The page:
The gold market is having a quiet day on Wednesday as spot prices are lower by a dollar and change per ounce. The metal took a dip from levels seen earlier in the session after retail sales data came in better than expected. Not only did retail sales data for October beat expectations but the September print was also revised higher. The stronger data may lead more investors to assume that the Fed will not be lowering interest rates any time soon. The higher-for-longer mentality appears to be here to stay, although the Fed could still hike rates even higher if inflation rises or if the data becomes too hot.
Interest rates and inflation remain a focal point for the gold market, but they are not the only focal point. The two wars currently happening, between Israel/Hamas and Russia/Ukraine, are also the subjects of attention. The Russian/Ukrainian war has been raging on for some time now, and no end to the conflict appears in sight as of yet. Although there have not been any new, major headlines in this war for some time now, the talk of nuclear weapons being used has been on the rise in recent months. Although the use of nuclear weapons may remain very unlikely, the potential threat of even discussion of them may keep gold and other flight-to-safety instruments well-bid in the months ahead.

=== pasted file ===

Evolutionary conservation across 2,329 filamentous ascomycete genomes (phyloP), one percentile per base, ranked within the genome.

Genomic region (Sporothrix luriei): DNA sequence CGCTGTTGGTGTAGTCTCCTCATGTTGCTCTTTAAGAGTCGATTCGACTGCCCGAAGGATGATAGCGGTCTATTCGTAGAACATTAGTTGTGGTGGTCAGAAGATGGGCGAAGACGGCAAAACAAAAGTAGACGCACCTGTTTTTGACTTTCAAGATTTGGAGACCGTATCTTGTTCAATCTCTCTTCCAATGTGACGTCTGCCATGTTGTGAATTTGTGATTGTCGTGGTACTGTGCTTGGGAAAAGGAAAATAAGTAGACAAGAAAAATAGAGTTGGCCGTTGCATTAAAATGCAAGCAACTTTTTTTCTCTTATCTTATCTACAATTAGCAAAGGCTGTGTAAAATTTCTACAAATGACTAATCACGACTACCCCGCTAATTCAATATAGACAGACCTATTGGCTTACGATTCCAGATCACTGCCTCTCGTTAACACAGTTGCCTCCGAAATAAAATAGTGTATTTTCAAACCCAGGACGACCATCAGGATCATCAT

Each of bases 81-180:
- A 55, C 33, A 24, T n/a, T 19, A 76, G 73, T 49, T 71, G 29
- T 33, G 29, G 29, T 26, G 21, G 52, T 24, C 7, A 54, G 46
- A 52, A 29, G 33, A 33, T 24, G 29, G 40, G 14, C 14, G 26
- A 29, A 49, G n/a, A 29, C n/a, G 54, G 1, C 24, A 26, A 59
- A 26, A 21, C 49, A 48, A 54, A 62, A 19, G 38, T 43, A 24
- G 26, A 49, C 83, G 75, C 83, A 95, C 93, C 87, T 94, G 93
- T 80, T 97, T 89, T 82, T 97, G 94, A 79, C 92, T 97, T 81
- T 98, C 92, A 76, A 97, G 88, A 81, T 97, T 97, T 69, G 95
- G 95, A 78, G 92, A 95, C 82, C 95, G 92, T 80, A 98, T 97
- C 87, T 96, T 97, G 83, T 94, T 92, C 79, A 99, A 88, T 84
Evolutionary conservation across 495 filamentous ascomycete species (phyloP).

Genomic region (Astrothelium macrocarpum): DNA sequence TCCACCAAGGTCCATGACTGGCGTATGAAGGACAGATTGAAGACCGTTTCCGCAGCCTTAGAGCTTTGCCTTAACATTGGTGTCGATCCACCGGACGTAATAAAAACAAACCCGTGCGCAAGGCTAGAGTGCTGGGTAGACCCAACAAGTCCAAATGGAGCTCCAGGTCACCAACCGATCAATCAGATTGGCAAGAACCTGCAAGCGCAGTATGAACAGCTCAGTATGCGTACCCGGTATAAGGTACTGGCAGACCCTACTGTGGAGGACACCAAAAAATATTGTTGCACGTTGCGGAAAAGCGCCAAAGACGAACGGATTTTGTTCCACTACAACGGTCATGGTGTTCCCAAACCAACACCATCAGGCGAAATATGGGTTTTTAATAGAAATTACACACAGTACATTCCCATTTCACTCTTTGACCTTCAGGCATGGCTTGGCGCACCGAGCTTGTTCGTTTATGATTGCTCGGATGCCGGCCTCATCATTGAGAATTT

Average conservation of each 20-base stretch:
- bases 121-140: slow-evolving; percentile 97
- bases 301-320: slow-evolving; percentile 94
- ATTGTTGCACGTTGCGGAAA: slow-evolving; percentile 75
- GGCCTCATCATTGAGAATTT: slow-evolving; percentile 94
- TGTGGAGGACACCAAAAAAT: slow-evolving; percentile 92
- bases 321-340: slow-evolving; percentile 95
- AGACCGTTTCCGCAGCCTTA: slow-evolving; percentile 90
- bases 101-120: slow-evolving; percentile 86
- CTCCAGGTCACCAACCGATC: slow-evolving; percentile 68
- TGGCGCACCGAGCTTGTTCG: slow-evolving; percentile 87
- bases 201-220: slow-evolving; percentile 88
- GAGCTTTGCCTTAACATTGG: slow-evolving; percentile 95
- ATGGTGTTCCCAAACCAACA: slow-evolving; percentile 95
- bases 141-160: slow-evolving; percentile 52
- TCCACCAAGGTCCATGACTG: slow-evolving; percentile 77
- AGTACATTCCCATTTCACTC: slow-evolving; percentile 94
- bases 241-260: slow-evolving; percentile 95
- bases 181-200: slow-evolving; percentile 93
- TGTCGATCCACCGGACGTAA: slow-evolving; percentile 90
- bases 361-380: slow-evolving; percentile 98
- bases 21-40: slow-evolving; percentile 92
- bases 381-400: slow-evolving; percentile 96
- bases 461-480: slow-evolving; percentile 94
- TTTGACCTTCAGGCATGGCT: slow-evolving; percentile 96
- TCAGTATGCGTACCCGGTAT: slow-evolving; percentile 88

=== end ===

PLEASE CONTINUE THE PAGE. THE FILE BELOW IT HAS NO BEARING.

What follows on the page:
The war in Israel has already entered what could be its most deadly phase as Israel marches into Gaza. This region is filled with non-combatant civilians and many of them have already been killed in the violence. The lack of power, internet, and even water may only make the situation worse in the region. This conflict has thus far remained between Israel and Hamas. Should others, such as Iran, decide to become involved, it would likely force U.S. involvement as well and the conflict could blow up quickly into a global affair. Fortunately, that has not happened as of yet. The possibility of it could also lend gold a boost, however, and may keep the yellow metal from falling too far if it does decline rather than rise.
The gold bulls continue to take a breather following the recent upside for the metal. The metal remains well within striking distance of the next key technical level at $2,000 per ounce. The bulls will likely challenge this area again in the coming days or weeks. A successful upside penetration on a closing basis could set the stage for a much larger rally that could challenge previous all-time highs in a short period. A failure to take this level out, on the other hand, could pave the way for the bears to take control of the market and drive prices sharply lower. Given high levels of inflation and the risks of a Third World War, the bulls may have the advantage.